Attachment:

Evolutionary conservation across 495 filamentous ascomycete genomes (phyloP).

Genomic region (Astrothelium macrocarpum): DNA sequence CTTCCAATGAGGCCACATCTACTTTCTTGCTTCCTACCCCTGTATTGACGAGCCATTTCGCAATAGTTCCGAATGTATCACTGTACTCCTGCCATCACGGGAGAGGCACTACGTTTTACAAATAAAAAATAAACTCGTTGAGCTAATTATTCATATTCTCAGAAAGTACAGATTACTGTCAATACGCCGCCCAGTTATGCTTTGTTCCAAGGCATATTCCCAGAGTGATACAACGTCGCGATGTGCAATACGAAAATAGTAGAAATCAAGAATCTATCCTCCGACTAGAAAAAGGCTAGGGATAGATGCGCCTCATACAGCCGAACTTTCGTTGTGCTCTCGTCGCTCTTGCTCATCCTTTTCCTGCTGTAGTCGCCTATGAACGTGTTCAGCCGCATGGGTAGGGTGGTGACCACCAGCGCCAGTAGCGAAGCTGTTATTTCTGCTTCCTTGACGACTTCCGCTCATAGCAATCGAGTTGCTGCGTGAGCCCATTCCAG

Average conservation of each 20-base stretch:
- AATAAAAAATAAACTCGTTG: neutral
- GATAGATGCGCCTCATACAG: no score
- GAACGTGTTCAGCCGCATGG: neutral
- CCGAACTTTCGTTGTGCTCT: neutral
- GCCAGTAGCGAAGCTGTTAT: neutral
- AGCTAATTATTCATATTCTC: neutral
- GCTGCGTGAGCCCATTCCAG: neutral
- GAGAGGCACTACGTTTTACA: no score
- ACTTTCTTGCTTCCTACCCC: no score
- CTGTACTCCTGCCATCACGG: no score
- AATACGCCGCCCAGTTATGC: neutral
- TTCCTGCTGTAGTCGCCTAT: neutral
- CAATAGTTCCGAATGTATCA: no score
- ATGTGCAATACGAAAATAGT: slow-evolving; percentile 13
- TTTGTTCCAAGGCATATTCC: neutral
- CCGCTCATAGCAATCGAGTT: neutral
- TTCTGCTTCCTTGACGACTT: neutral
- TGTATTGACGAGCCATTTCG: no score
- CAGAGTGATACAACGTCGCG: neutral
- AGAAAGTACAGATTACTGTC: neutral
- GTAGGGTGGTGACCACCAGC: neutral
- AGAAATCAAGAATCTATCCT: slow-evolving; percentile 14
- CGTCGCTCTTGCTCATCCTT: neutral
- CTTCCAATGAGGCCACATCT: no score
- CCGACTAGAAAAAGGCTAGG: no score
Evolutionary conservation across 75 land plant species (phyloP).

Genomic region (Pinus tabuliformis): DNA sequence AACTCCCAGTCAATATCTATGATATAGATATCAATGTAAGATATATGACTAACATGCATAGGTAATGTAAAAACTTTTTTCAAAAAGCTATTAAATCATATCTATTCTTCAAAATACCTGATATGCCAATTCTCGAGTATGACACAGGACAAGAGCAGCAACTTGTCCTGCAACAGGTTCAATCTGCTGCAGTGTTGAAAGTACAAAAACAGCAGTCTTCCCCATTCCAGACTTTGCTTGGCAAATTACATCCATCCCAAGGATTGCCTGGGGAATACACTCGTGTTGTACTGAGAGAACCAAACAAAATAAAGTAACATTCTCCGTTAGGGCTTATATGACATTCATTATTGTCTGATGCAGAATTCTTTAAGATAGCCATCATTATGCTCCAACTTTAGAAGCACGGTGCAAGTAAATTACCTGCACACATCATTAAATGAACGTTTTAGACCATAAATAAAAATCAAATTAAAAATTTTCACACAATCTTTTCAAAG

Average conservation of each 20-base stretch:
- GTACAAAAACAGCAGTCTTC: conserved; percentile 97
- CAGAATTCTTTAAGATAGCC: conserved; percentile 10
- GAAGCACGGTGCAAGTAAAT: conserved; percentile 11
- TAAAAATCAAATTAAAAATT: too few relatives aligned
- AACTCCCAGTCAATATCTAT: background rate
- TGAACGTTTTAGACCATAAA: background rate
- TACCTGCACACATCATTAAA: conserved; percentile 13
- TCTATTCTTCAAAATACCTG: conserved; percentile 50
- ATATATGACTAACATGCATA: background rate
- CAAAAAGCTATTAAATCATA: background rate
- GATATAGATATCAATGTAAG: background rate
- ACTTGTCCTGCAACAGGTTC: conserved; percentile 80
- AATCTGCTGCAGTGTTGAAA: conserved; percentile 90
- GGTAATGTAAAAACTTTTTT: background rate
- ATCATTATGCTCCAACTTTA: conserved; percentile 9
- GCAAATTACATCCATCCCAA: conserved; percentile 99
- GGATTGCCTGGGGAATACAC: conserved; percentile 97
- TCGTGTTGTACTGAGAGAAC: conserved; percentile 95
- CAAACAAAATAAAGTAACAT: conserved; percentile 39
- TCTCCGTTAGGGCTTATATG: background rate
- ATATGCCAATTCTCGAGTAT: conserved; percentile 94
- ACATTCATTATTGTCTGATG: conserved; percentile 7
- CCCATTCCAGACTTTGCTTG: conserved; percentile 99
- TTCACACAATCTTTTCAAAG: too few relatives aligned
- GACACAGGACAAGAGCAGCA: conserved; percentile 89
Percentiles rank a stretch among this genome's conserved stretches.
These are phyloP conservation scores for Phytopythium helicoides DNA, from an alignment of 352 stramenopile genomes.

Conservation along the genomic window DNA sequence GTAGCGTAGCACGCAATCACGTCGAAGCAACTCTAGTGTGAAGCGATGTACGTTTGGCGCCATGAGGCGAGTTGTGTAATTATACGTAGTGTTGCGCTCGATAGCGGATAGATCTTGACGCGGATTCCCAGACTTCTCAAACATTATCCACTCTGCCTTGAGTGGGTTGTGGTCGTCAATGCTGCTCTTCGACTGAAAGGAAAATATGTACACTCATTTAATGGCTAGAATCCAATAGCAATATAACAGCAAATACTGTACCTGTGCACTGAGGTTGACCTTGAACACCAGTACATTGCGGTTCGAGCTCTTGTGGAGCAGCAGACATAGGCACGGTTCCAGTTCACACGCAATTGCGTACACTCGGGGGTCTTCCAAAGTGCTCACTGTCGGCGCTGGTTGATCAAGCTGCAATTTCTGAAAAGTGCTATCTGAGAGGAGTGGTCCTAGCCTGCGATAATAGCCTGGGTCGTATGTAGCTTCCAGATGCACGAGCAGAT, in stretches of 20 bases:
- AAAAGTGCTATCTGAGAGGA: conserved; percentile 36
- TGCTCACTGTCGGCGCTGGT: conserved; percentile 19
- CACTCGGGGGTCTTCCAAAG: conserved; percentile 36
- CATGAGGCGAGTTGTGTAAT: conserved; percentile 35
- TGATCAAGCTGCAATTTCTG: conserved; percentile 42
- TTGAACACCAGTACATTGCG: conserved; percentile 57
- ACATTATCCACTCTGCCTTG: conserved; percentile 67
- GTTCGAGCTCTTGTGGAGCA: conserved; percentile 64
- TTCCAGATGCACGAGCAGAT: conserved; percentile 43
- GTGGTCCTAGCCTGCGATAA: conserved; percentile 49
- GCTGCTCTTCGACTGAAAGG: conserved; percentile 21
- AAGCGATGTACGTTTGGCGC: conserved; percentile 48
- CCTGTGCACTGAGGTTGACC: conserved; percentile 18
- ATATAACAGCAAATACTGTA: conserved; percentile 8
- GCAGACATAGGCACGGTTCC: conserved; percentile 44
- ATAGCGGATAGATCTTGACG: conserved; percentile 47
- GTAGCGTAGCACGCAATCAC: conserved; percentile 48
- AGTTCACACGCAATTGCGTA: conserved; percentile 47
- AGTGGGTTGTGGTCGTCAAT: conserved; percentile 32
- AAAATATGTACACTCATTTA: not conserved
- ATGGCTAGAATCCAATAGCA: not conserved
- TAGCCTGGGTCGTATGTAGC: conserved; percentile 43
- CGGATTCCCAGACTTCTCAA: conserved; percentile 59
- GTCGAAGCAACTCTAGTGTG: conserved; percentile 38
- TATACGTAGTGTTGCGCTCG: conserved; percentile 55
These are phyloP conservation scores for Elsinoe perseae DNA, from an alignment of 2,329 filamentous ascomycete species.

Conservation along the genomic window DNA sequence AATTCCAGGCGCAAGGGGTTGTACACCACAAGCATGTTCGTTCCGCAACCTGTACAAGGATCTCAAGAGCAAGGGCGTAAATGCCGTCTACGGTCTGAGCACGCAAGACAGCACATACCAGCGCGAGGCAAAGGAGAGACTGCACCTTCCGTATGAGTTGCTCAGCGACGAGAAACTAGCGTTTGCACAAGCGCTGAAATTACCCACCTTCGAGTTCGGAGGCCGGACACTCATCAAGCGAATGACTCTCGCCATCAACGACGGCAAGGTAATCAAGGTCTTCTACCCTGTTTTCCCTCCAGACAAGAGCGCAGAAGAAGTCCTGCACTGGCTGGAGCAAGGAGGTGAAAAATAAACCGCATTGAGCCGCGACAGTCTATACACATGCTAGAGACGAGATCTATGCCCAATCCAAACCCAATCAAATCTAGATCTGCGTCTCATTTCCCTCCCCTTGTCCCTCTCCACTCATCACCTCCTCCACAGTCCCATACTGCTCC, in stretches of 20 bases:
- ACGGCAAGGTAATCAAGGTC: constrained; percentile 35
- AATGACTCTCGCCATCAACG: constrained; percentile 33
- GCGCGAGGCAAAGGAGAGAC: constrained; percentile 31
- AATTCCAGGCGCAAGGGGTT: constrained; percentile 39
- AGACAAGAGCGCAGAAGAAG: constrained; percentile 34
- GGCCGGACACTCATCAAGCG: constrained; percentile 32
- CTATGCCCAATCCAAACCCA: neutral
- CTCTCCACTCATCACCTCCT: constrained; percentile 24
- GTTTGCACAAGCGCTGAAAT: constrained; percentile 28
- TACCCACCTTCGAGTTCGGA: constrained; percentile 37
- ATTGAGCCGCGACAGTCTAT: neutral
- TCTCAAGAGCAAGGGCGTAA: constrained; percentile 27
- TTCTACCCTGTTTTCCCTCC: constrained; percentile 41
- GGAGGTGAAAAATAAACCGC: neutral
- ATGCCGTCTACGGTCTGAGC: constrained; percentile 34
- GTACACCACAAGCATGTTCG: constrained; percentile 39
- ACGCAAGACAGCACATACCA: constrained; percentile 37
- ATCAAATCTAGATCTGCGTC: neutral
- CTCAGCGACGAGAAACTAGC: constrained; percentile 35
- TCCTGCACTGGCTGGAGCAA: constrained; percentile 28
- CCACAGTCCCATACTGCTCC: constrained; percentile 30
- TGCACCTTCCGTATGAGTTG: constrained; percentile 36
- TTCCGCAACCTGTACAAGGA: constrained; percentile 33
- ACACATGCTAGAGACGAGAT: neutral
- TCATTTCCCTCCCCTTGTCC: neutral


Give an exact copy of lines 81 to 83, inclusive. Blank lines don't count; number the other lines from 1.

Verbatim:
- TAGCCTGGGTCGTATGTAGC: conserved; percentile 43
- CGGATTCCCAGACTTCTCAA: conserved; percentile 59
- GTCGAAGCAACTCTAGTGTG: conserved; percentile 38